There are various business entry models for overseas companies to enter the Australian market such as:

  • Master franchising;
  • Direct licensing to a single or multi-unit Franchisee;
  • Area Development Agreements;
  • Partnership, Joint Venture or Partnering Agreements.

Each model has its own pros and cons and seeking advice from a Franchise Specialist is highly recommended to select the right model for a successful roll out of the system.

Robert Toth and his Franchise legal team has over 35 years’ experience advising local and overseas companies in the franchise and corporate sector. We are Members of the Franchise Council of Australia (FCA) the recognized National Franchise body, the IFLA (International Franchise Lawyers Association) and the US Commercial Service, International Advisory Experts (IAE) and the Lawyers Alliance Global Network an alliance of global lawyers.

We know the trends in the market, the local regulatory environment and have a network of consultants in Franchise development, demographic research, leasing and tax advice to assist overseas franchisors and companies to establish their business successfully in the Australian and New Zealand market.


This is the most common model adopted by overseas Franchisors, the advantage is that effectively the obligations, role and responsibilities of the overseas Franchisor are taken up by the Master Franchisee.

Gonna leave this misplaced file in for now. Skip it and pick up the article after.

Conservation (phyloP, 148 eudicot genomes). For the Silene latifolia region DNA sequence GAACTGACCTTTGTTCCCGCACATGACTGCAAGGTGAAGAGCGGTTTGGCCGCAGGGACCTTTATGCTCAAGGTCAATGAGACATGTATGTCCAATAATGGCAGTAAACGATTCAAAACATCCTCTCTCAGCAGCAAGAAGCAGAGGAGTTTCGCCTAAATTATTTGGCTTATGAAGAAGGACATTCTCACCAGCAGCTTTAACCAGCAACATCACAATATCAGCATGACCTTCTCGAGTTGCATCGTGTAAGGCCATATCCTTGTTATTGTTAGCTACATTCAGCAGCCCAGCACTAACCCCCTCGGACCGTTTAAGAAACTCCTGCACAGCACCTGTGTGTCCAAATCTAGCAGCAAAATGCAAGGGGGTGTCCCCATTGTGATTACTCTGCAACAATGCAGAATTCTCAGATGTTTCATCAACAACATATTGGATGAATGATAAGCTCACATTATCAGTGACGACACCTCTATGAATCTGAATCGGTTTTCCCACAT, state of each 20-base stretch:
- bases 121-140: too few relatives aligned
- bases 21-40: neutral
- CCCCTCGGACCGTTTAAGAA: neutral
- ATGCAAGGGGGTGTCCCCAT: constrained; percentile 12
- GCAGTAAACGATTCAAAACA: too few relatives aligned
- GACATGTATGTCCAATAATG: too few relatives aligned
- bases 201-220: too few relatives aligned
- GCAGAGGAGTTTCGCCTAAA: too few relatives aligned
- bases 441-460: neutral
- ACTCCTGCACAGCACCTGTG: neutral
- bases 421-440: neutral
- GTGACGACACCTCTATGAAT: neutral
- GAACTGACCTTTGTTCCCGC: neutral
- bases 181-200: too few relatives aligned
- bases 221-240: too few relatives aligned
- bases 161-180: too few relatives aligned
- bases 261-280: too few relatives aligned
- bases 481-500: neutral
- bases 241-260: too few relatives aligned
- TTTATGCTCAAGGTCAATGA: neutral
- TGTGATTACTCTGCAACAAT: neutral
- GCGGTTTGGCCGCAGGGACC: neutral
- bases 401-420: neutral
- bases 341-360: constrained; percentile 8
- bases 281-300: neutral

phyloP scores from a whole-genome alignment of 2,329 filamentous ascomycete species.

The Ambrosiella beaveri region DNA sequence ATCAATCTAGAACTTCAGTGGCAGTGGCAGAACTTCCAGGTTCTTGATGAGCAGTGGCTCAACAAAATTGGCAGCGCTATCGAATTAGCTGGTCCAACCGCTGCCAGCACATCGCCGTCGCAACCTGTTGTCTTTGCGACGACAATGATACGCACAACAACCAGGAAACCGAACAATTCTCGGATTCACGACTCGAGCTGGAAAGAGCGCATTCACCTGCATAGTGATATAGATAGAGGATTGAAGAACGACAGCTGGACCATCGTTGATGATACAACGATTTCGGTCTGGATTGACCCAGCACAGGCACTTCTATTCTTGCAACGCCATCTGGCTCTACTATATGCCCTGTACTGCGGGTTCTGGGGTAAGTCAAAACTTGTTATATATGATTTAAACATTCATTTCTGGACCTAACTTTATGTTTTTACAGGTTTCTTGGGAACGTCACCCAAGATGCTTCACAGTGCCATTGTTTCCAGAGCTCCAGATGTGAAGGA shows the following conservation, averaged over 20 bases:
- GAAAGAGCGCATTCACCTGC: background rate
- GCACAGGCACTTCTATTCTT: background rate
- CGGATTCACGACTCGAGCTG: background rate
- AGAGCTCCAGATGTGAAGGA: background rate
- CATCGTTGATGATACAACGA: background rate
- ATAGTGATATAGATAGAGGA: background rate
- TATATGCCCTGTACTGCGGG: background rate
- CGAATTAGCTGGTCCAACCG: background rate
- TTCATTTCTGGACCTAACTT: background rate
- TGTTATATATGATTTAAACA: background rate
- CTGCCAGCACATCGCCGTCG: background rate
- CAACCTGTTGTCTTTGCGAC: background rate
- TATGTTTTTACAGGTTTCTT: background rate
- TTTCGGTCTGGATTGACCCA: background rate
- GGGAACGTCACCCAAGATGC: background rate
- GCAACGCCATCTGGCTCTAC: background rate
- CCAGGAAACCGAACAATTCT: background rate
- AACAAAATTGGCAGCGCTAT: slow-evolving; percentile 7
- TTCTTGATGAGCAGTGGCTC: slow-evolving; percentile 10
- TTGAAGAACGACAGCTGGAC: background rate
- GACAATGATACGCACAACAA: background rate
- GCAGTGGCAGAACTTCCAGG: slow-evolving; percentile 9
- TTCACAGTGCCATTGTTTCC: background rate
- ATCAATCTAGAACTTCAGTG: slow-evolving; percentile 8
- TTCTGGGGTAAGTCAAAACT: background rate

The overseas Franchisor does not contract directly with the unit franchisee and therefore, legal liability and any “litigation” risks rest with the Master Franchisee under Australian law.

The Master Franchisee is responsible for compliance with the mandatory Australian Franchise Code to establish its own sites and recruit Franchisees, meet performance criteria, train and support franchisees and meet the costs of establishing infrastructure to ensure the system operates successfully.

The overseas Franchisor may have worldwide brand recognition and systems in place to support the Master Franchisee.

The key ultimately is choosing the right Master Franchisee as this can make or break the successful roll out of the brand.